(1) For propaganda purposes to those who are helped. People who are ill, troubled, or distressed in any way will remember favorably those who help them. One of the categories of person who becomes a devotee is the distressed. Thus the distressed is a category of potential devotee -- not the best source for finding fully committed, full time devotees, perhaps, but certainly for a more generalized, congregational type of devotee. True religious life is only possible for someone whose material needs have been met. Renunciation only possible for one who has something to renounce. So to work towards the economic uplift of people is not dishonorable. Since most devotees reading this likely come from Western cultures, they should recognize the benefits that have come of their wealth. Our wealth has given us the leisure to consider devotional service as a source of meaning to life after sense gratification failed to give us the fulfilment we looked for.

(2) For propaganda purposes to those who hear about it. This is generally well understood by leaders of the Krishna consciousness movement, but unfortunately abused. I think of the publicity generated in Mayapur many years ago when the cornerstone of a hospital was laid. No hospital was ever built. I think of all the money that was collected for food distribution and went to buying castles in Europe. Without being genuine, this cannot work.

(3) To engage devotees in varnashram activity. Since varnashram in its purest sense is a society in which each individual works for the benefit of the whole, those who cannot engage in "pure" devotional service may be engaged in activities which are of benefit to the poor, the hungry and the downtrodden.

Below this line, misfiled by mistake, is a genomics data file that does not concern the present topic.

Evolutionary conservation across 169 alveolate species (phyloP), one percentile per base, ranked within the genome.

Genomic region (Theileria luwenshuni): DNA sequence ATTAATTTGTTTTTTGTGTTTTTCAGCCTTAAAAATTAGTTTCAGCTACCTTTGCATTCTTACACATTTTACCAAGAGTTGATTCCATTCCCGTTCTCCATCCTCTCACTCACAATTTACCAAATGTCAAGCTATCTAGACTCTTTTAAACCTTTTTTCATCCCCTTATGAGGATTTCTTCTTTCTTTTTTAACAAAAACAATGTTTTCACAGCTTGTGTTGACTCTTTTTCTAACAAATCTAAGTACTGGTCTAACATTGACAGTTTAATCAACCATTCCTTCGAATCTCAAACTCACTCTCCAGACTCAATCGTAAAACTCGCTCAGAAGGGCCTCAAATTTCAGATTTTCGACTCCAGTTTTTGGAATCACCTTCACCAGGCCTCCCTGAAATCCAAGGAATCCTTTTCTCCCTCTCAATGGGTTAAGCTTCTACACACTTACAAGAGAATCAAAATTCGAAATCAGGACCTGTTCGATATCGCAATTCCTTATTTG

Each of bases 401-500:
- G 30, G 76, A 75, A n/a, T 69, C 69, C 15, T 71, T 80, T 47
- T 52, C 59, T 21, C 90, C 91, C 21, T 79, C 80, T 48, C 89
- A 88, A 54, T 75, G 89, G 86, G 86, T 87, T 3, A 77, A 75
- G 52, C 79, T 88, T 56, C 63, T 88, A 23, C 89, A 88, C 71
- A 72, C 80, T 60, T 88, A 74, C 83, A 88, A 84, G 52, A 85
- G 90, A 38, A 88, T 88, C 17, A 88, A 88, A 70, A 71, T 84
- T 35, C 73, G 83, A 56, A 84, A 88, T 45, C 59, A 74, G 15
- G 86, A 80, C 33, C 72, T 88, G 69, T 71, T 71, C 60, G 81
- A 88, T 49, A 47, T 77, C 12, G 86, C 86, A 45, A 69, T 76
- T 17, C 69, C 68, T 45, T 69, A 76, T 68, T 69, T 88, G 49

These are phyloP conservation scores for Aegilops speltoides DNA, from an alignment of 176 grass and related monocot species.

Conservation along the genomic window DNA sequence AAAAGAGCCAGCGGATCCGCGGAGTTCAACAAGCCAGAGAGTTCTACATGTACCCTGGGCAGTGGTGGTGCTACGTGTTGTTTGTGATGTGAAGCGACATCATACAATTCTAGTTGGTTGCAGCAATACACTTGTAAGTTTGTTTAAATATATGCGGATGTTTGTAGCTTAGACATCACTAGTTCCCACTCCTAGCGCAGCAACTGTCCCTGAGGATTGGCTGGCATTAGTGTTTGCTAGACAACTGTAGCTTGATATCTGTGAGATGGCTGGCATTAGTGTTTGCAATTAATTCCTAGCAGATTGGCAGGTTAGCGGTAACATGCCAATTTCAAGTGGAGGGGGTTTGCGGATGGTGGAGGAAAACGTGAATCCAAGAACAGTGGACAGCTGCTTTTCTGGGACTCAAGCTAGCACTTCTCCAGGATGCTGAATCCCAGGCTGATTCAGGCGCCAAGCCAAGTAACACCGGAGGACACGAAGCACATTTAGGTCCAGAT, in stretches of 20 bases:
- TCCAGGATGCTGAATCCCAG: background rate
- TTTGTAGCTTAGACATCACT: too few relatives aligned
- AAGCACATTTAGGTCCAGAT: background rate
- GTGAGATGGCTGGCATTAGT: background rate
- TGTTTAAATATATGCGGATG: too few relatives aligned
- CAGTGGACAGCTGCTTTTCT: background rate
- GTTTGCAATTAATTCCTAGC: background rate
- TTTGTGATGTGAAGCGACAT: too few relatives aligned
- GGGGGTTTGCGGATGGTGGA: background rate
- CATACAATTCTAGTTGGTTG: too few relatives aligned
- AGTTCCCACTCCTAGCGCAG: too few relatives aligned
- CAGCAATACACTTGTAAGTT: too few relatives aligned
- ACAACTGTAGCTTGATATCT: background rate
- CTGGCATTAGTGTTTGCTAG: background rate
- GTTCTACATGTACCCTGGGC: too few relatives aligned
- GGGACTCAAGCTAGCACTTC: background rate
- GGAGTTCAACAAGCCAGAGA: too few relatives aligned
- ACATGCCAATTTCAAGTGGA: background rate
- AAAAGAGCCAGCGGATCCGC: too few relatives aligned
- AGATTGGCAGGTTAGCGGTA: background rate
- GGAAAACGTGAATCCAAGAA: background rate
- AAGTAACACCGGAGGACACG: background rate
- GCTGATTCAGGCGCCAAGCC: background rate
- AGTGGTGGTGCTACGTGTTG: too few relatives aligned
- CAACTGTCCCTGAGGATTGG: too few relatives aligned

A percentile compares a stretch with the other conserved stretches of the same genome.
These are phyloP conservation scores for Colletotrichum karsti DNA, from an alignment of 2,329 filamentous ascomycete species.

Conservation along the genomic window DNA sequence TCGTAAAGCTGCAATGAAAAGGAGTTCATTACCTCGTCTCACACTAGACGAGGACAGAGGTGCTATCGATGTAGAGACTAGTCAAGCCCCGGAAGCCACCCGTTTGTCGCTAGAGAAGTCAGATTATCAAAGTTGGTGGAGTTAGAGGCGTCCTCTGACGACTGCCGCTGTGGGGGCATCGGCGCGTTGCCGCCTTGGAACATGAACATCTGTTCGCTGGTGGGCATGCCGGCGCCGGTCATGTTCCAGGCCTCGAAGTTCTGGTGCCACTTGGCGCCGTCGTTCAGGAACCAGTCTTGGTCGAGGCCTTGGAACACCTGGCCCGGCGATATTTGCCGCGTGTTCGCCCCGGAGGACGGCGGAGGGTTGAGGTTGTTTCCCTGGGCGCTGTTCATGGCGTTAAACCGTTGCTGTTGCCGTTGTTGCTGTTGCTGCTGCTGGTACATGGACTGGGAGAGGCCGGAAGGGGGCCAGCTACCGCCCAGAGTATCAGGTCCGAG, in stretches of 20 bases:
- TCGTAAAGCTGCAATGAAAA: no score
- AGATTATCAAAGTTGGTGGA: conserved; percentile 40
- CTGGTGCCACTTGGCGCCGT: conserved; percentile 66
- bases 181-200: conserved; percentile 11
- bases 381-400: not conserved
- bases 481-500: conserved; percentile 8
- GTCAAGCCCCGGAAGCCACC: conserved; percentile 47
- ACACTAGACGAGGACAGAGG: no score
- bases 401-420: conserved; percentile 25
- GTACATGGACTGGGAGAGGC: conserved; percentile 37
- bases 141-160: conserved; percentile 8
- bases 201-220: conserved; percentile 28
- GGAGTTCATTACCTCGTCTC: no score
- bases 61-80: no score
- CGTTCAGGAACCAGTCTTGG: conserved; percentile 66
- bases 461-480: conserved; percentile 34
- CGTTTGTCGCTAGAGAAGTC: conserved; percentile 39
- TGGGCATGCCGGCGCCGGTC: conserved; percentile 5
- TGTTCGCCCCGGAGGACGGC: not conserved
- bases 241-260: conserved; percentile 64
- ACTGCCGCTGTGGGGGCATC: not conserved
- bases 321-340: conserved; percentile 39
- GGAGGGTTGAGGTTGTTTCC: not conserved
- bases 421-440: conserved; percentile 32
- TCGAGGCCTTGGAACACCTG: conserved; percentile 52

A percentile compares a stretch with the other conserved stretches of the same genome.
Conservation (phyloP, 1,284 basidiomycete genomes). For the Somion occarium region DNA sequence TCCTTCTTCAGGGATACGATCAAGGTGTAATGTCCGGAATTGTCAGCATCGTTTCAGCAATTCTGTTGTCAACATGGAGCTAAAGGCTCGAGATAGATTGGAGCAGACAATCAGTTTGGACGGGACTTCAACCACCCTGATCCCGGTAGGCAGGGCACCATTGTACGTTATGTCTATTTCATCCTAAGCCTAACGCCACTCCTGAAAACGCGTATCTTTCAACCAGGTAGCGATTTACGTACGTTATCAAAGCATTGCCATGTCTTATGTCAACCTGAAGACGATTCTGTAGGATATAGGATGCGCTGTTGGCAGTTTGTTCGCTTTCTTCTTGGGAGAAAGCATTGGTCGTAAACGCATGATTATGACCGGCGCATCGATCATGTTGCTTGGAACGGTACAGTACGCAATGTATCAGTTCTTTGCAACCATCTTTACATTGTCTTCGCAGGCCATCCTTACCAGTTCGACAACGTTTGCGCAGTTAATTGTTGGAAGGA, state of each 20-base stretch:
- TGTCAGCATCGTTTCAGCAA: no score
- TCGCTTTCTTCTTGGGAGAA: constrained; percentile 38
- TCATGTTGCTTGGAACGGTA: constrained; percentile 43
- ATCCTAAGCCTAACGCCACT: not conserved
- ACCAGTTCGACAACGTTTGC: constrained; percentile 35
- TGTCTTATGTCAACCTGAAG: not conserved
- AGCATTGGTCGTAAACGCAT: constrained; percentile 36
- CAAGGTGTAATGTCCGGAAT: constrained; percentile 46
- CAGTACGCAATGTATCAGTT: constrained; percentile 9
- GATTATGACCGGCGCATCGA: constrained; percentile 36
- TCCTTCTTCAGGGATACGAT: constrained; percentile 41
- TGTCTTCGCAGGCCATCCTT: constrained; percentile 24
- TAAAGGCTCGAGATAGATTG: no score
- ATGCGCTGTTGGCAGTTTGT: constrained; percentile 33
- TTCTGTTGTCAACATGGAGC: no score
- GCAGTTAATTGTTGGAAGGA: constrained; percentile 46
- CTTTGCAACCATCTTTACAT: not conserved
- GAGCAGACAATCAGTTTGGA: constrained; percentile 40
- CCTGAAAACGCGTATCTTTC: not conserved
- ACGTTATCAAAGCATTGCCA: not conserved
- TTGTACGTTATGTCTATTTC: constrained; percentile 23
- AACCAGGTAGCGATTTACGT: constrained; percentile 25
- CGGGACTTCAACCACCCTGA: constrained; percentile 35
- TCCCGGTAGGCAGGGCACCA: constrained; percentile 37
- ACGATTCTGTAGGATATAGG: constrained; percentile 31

(4) For the development of genuine compassion. How can devotees sustain the aristocratic disdain for human suffering that is such an integral part of caste Hinduism? Being para-duhkha-duhkhi means more than simply feeling vague feelings of sympathy for the suffering masses. Vasudeva Datta repeated the Bodhisattva vow and Mahaprabhu assured him that by his simple wish, all living beings were liberated. This is a tough one to accept on faith. Action must not only be condoned, but promoted and encouraged.

(5) For the development of a genuine service spirit and selflessness. Prabhupada often criticized Vivekananda's "daridra-narayana" concept. But can we deny that Narayana is present in the hearts of all living beings? Did not Narayana appear as a beggar to Rantideva to test his charitable spirit? Can we not serve Krishna in man as a consequence of our faith in him? Mahaprabhu says that one can chant the Holy Name only if he "gives respect to all others" (mänadena), so perhaps we should see that such compassionate service may contribute positively to our Krishna consciousness.

(6) Help devotees develop an awareness of the misery of the material world (janma-mrityu-jarä-vyädhi-duhkha-dosänudarsanam) and detachment. "The intelligent man is always pessimistic," says Prabhupada (JAMES.HAY). Buddhist philosophy starts with dukkham--"we are all suffering."

These are just some of the points I want to make. I hope that Murali Krishna and his friends will have success in their efforts. If my suggestions are thought to fall within the category of "conventional morality," I still hope that they will touch some of those who read them. Those who argue that such compassionate activities are misguided, just as it would be to save the coat of a drowning man, I have one question: could you save a drowning person without his clothes? Would you insist that such a person undress before you would save him or her? Everyone must be dealt with according to their material situation.

How much more honorable it would be to engage in some tangible works of welfare to people rather than arguing about the process of disciplic succession! Tamo-guna, or evil, serves a function: it primes the field. Fighting tamo-guna sows the seed of goodness, both in the devotee and in those who are benefitted by him. Humanitarian welfare work should be an integral aspect of any preaching program.